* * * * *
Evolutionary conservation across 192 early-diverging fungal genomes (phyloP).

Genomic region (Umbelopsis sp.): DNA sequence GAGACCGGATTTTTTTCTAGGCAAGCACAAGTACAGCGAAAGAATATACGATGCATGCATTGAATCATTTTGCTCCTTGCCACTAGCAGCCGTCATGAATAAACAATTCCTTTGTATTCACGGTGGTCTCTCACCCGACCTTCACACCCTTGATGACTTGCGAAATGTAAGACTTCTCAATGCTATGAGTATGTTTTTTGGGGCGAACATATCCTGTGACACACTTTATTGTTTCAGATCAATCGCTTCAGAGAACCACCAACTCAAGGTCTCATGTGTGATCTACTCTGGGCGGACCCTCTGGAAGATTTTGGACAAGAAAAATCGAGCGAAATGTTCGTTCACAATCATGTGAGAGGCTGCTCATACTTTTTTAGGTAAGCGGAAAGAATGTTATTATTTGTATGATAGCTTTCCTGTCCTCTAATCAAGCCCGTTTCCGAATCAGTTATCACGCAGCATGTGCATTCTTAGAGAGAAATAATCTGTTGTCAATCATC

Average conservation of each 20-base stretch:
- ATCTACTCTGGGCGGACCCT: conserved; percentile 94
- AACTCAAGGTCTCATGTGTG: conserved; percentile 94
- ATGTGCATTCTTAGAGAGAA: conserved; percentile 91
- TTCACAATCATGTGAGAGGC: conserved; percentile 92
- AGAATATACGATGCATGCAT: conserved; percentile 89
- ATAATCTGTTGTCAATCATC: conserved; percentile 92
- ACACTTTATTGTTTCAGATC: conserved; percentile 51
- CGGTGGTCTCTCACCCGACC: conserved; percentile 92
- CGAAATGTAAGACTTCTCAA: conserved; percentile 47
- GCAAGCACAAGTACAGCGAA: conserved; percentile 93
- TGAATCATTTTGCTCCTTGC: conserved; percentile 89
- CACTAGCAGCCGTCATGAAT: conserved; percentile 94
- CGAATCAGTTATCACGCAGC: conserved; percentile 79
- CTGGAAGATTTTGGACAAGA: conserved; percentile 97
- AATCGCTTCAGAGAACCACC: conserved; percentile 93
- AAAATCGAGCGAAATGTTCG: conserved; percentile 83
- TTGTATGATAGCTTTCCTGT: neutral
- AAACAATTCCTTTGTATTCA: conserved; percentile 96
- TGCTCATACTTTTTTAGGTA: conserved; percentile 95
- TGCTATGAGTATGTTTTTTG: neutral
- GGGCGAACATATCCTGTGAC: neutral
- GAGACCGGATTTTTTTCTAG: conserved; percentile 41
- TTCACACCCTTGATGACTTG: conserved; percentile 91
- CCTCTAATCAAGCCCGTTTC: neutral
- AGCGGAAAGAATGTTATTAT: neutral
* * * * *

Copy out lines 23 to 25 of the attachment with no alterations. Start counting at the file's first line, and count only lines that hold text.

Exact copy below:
- TGCTATGAGTATGTTTTTTG: neutral
- GGGCGAACATATCCTGTGAC: neutral
- GAGACCGGATTTTTTTCTAG: conserved; percentile 41